He watched the effect of the pandemic on hospitals unfold in front of him and openly expressed his frustration with the government’s response.

“This is something that was completely preventable and predictable: predictable because the lack of public health measures get you here and preventable because public health measures would have prevented us from being here,” Masri said.

The province has already started to sort out its hospital services by limiting procedures and surgeries. Masri said this could escalate if several dozen patients are not transferred out of the province over the next two weeks, especially if the province continues on the same path.

COVID-19 modeling predictions last week foreshadowed a terrible winter without changes in policy and procedure.

“If we don’t move the patients, we’re going to go to a different level of triage, which is very tragic and frightening,” Masri said.

“This is where we literally have to deny people care and where doctors should choose who should live and who should die and who gets that intensive care bed and who doesn’t.”

Doctors, including Masri, on Thursday called on the government to cancel patient transfers despite preparations already made in Saskatchewan and Ontario, according to social media posts.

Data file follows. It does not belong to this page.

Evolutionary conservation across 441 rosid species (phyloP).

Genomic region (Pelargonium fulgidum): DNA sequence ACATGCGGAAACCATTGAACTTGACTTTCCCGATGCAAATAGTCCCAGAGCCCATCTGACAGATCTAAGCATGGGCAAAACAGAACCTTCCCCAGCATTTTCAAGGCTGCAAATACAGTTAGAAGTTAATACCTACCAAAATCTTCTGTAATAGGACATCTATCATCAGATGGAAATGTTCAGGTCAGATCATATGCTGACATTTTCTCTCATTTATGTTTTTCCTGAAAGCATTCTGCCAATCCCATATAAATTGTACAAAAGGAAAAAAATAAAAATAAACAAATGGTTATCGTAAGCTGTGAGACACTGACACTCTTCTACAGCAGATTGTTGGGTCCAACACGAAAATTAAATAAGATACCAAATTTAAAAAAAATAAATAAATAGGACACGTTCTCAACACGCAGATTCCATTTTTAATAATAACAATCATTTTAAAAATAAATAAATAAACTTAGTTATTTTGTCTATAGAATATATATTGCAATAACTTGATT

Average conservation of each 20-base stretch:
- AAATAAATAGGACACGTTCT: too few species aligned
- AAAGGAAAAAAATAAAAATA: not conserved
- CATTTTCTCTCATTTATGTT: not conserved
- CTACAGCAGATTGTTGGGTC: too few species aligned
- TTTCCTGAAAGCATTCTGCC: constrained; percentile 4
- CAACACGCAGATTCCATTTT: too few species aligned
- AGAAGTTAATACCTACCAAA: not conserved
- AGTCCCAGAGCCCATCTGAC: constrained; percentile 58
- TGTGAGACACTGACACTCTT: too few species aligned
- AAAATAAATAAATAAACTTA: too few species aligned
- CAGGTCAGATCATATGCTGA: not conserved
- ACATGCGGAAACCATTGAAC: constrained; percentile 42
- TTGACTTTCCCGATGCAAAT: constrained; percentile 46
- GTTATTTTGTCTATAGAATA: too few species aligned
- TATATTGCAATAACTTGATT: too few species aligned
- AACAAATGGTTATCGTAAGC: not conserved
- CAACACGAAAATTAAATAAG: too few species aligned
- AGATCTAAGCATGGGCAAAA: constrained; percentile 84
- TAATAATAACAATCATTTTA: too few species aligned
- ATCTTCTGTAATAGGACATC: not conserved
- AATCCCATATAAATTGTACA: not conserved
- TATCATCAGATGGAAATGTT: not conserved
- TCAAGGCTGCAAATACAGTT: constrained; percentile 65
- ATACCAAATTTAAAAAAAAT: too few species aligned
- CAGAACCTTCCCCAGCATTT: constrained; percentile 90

“We had already selected the patients who were to be transferred on Thursday. And the doctors in Ontario, our colleagues, were already ready to receive patients, ”he said.

“This process was canceled by a member of the government. The government tried to turn it into [though] it was a confusion. There was no confusion. “

In a media statement, the provincial government said it would confirm all transfers of patients out of the province and that “all other sources, such as unofficial and unverified social media posts, should be ignored.” .

Saskatchewan expected two more patient transfers on Saturday and Sunday. Eight patients were transferred to Ontario on Sunday, according to Saskatchewan’s COVID-19 dashboard. Ontario has the capacity to accommodate up to nine patients between Monday and Wednesday, as needed.